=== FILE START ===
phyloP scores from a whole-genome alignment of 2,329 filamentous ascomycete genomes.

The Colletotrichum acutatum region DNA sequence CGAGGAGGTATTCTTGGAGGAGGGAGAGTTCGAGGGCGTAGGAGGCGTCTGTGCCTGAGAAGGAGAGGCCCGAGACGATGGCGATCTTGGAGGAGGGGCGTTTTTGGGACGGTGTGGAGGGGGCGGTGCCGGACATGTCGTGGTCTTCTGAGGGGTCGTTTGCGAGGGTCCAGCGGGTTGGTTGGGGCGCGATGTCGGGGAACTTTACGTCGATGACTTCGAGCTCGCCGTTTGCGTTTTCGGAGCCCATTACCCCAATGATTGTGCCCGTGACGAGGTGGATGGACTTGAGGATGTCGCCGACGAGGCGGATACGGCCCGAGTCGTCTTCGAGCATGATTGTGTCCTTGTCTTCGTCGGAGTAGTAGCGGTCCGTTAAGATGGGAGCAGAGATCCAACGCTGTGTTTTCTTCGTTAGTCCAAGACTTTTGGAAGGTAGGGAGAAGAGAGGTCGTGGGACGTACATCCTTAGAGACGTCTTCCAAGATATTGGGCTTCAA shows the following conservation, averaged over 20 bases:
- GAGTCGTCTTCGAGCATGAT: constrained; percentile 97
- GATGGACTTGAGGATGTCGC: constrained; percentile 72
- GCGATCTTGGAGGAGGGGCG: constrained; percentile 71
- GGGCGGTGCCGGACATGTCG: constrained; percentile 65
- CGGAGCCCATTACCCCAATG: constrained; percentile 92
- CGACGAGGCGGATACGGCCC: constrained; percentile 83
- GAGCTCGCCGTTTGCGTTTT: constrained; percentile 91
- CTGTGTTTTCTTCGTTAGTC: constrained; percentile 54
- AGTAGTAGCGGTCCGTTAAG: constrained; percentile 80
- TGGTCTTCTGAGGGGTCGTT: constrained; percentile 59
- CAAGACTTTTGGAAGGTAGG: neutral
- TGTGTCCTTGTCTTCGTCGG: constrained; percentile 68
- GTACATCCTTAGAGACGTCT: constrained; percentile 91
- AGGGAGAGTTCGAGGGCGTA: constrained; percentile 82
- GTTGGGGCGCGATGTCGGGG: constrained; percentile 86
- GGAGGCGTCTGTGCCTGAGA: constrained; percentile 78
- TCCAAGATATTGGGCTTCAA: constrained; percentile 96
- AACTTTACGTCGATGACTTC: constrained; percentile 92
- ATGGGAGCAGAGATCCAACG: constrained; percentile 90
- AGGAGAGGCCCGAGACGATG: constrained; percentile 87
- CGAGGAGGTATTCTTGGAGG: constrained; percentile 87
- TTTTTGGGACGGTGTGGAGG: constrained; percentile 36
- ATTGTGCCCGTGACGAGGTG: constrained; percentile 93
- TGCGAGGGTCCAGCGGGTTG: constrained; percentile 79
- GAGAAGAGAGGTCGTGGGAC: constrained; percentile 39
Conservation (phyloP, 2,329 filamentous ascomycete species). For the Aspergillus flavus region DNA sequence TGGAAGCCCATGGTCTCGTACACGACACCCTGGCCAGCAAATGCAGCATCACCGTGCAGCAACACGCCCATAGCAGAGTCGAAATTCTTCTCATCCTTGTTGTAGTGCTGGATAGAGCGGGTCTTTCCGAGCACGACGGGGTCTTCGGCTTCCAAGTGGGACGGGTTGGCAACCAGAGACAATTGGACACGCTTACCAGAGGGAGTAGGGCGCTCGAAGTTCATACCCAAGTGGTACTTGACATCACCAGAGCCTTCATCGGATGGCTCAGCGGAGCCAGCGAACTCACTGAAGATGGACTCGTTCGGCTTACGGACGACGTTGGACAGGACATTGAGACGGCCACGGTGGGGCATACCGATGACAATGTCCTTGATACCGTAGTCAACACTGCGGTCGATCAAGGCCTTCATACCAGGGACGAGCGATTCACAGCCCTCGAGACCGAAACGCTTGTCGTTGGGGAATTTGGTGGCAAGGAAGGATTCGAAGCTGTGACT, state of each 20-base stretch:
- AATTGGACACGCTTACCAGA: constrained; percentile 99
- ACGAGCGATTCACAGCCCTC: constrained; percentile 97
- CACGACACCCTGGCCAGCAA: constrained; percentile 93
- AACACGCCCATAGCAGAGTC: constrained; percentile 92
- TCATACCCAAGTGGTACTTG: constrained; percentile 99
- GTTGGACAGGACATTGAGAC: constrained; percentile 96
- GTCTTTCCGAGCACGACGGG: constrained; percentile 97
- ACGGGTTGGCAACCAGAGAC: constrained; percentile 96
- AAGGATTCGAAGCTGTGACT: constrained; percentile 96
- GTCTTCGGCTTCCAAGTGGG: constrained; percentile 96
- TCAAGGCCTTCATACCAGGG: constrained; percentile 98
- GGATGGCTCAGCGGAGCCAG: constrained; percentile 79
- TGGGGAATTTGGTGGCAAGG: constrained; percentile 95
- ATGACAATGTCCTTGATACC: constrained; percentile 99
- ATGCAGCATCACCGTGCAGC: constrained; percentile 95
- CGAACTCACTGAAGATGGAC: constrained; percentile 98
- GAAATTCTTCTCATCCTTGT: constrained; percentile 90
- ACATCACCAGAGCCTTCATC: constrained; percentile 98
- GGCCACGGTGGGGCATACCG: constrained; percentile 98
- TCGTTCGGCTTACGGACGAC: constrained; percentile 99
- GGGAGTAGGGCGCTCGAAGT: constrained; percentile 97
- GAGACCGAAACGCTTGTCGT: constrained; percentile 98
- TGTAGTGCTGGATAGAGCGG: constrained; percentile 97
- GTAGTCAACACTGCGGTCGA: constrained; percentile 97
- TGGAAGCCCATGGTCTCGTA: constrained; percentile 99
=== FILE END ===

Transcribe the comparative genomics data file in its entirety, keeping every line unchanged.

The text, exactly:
phyloP scores from a whole-genome alignment of 2,329 filamentous ascomycete genomes.

The Colletotrichum acutatum region DNA sequence CGAGGAGGTATTCTTGGAGGAGGGAGAGTTCGAGGGCGTAGGAGGCGTCTGTGCCTGAGAAGGAGAGGCCCGAGACGATGGCGATCTTGGAGGAGGGGCGTTTTTGGGACGGTGTGGAGGGGGCGGTGCCGGACATGTCGTGGTCTTCTGAGGGGTCGTTTGCGAGGGTCCAGCGGGTTGGTTGGGGCGCGATGTCGGGGAACTTTACGTCGATGACTTCGAGCTCGCCGTTTGCGTTTTCGGAGCCCATTACCCCAATGATTGTGCCCGTGACGAGGTGGATGGACTTGAGGATGTCGCCGACGAGGCGGATACGGCCCGAGTCGTCTTCGAGCATGATTGTGTCCTTGTCTTCGTCGGAGTAGTAGCGGTCCGTTAAGATGGGAGCAGAGATCCAACGCTGTGTTTTCTTCGTTAGTCCAAGACTTTTGGAAGGTAGGGAGAAGAGAGGTCGTGGGACGTACATCCTTAGAGACGTCTTCCAAGATATTGGGCTTCAA shows the following conservation, averaged over 20 bases:
- GAGTCGTCTTCGAGCATGAT: constrained; percentile 97
- GATGGACTTGAGGATGTCGC: constrained; percentile 72
- GCGATCTTGGAGGAGGGGCG: constrained; percentile 71
- GGGCGGTGCCGGACATGTCG: constrained; percentile 65
- CGGAGCCCATTACCCCAATG: constrained; percentile 92
- CGACGAGGCGGATACGGCCC: constrained; percentile 83
- GAGCTCGCCGTTTGCGTTTT: constrained; percentile 91
- CTGTGTTTTCTTCGTTAGTC: constrained; percentile 54
- AGTAGTAGCGGTCCGTTAAG: constrained; percentile 80
- TGGTCTTCTGAGGGGTCGTT: constrained; percentile 59
- CAAGACTTTTGGAAGGTAGG: neutral
- TGTGTCCTTGTCTTCGTCGG: constrained; percentile 68
- GTACATCCTTAGAGACGTCT: constrained; percentile 91
- AGGGAGAGTTCGAGGGCGTA: constrained; percentile 82
- GTTGGGGCGCGATGTCGGGG: constrained; percentile 86
- GGAGGCGTCTGTGCCTGAGA: constrained; percentile 78
- TCCAAGATATTGGGCTTCAA: constrained; percentile 96
- AACTTTACGTCGATGACTTC: constrained; percentile 92
- ATGGGAGCAGAGATCCAACG: constrained; percentile 90
- AGGAGAGGCCCGAGACGATG: constrained; percentile 87
- CGAGGAGGTATTCTTGGAGG: constrained; percentile 87
- TTTTTGGGACGGTGTGGAGG: constrained; percentile 36
- ATTGTGCCCGTGACGAGGTG: constrained; percentile 93
- TGCGAGGGTCCAGCGGGTTG: constrained; percentile 79
- GAGAAGAGAGGTCGTGGGAC: constrained; percentile 39
Conservation (phyloP, 2,329 filamentous ascomycete species). For the Aspergillus flavus region DNA sequence TGGAAGCCCATGGTCTCGTACACGACACCCTGGCCAGCAAATGCAGCATCACCGTGCAGCAACACGCCCATAGCAGAGTCGAAATTCTTCTCATCCTTGTTGTAGTGCTGGATAGAGCGGGTCTTTCCGAGCACGACGGGGTCTTCGGCTTCCAAGTGGGACGGGTTGGCAACCAGAGACAATTGGACACGCTTACCAGAGGGAGTAGGGCGCTCGAAGTTCATACCCAAGTGGTACTTGACATCACCAGAGCCTTCATCGGATGGCTCAGCGGAGCCAGCGAACTCACTGAAGATGGACTCGTTCGGCTTACGGACGACGTTGGACAGGACATTGAGACGGCCACGGTGGGGCATACCGATGACAATGTCCTTGATACCGTAGTCAACACTGCGGTCGATCAAGGCCTTCATACCAGGGACGAGCGATTCACAGCCCTCGAGACCGAAACGCTTGTCGTTGGGGAATTTGGTGGCAAGGAAGGATTCGAAGCTGTGACT, state of each 20-base stretch:
- AATTGGACACGCTTACCAGA: constrained; percentile 99
- ACGAGCGATTCACAGCCCTC: constrained; percentile 97
- CACGACACCCTGGCCAGCAA: constrained; percentile 93
- AACACGCCCATAGCAGAGTC: constrained; percentile 92
- TCATACCCAAGTGGTACTTG: constrained; percentile 99
- GTTGGACAGGACATTGAGAC: constrained; percentile 96
- GTCTTTCCGAGCACGACGGG: constrained; percentile 97
- ACGGGTTGGCAACCAGAGAC: constrained; percentile 96
- AAGGATTCGAAGCTGTGACT: constrained; percentile 96
- GTCTTCGGCTTCCAAGTGGG: constrained; percentile 96
- TCAAGGCCTTCATACCAGGG: constrained; percentile 98
- GGATGGCTCAGCGGAGCCAG: constrained; percentile 79
- TGGGGAATTTGGTGGCAAGG: constrained; percentile 95
- ATGACAATGTCCTTGATACC: constrained; percentile 99
- ATGCAGCATCACCGTGCAGC: constrained; percentile 95
- CGAACTCACTGAAGATGGAC: constrained; percentile 98
- GAAATTCTTCTCATCCTTGT: constrained; percentile 90
- ACATCACCAGAGCCTTCATC: constrained; percentile 98
- GGCCACGGTGGGGCATACCG: constrained; percentile 98
- TCGTTCGGCTTACGGACGAC: constrained; percentile 99
- GGGAGTAGGGCGCTCGAAGT: constrained; percentile 97
- GAGACCGAAACGCTTGTCGT: constrained; percentile 98
- TGTAGTGCTGGATAGAGCGG: constrained; percentile 97
- GTAGTCAACACTGCGGTCGA: constrained; percentile 97
- TGGAAGCCCATGGTCTCGTA: constrained; percentile 99